More than 2.5 million people have tried to evacuate their homes in advance of Hurricane Rita, according to a government official in the Houston area. Traffic jams have extended for up to 100 miles. What's causing all this congestion?
Bottlenecks, breakdowns, and reduced highway capacity. Traffic engineers can calculate the "capacity" of a given stretch of road: the number of cars that may pass through every hour under peak conditions. Increasing the number of lanes on a highway adds capacity. Hills and slopes reduce capacity, as do out-of-state drivers who are less familiar with the local road system. Pretty much anything that could affect the speed of traffic gets included in capacity calculations: the number of interchanges, for example, or the number of trucks on the road, or the width of the shoulders and lanes. If conditions are less than perfect—if too many cars are on the road at the same time—then capacity can drop. Reduced capacity in one stretch of highway creates a bottleneck for the higher-capacity stretches nearby. A bottleneck creates congestion.
In Texas, evacuees from the coastal regions headed inland on the highways that pass through Houston. Roads that would likely be congested on a normal day were suddenly backed up against a flush of dense traffic waiting to get through. An increasing flow of cars will sometimes to lead to "speed instability:" People are more likely to slow down suddenly, perhaps to avoid hitting someone who's just cut in front of them. When one car decelerates, other cars must slow down, too, creating a wave of congestion that propagates backward. In this case, the congestion would have propagated toward the denser traffic from the coast.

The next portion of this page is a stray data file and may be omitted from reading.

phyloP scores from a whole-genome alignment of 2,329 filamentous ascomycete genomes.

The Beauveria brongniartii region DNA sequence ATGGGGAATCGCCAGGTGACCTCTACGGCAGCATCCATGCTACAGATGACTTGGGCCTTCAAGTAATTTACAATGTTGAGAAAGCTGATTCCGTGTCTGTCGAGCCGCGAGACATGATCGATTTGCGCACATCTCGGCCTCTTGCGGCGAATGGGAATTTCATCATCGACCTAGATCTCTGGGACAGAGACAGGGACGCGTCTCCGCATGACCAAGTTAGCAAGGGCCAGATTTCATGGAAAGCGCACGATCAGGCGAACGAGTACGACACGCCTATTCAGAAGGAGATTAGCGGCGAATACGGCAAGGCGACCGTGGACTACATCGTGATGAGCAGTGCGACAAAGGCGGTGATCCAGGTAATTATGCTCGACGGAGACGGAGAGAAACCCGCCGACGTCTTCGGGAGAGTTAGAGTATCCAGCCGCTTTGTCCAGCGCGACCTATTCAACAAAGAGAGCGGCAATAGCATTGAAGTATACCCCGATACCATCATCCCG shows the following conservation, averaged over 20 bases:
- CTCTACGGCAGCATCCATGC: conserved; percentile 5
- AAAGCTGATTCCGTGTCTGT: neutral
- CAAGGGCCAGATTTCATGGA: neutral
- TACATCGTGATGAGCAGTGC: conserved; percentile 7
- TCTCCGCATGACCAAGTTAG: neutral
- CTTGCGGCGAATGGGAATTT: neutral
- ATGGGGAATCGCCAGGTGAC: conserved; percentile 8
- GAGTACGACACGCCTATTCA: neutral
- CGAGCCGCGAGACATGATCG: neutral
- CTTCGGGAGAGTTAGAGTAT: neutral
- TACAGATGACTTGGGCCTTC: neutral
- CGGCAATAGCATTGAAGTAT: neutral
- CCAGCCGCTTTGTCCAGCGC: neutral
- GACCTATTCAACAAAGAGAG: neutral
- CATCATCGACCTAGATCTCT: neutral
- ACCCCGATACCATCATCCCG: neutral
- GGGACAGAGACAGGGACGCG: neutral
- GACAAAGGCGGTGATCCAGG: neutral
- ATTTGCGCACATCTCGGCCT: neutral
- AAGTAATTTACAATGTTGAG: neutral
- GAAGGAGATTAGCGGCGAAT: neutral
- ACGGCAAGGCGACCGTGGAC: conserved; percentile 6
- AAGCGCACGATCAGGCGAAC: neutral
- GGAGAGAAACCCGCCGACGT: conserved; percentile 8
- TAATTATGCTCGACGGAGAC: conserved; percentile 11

It takes time for jammed highways to clear up under any circumstances. But the conditions in Texas only exacerbated the problem. Some cars that idled in traffic for hours ran out of gas, which created a new source of congestion. Jams that extended back into city streets might have caused problems at intersections.
Traffic planners try to ease congestion by upping highway capacity. Transportation departments in the Gulf Coast states have worked out special evacuation plans to do just that. As Mimi Swartz describes in her "Escape From Houston" dispatch, traffic was reversed on some stretches of I-10 so that cars in all lanes headed out of Houston. This strategy—known as "contraflow"—typically requires a great deal of advance planning. First, every single entrance to the contraflow side of the highway must be closed off. Then the cars leaving the city must have some way to get to the contraflow side, which can be tricky if there are dividers. Finally, planners must figure out how to tell motorists that they can use those contraflow lanes.
Signal lights can also be adjusted to allow more time for cars to pass through a traffic-laden thoroughfare. (Cities with advanced signal systems can do this remotely.) Temporary signs can direct cars to alternate routes or instruct them to use carpool lanes indiscriminately. A staged or nighttime evacuation can also be used to reduce congestion.
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Explainer thanks James Banks of San Diego State University and Valerie Briggs of the American Association of State Highway and Transportation Officials.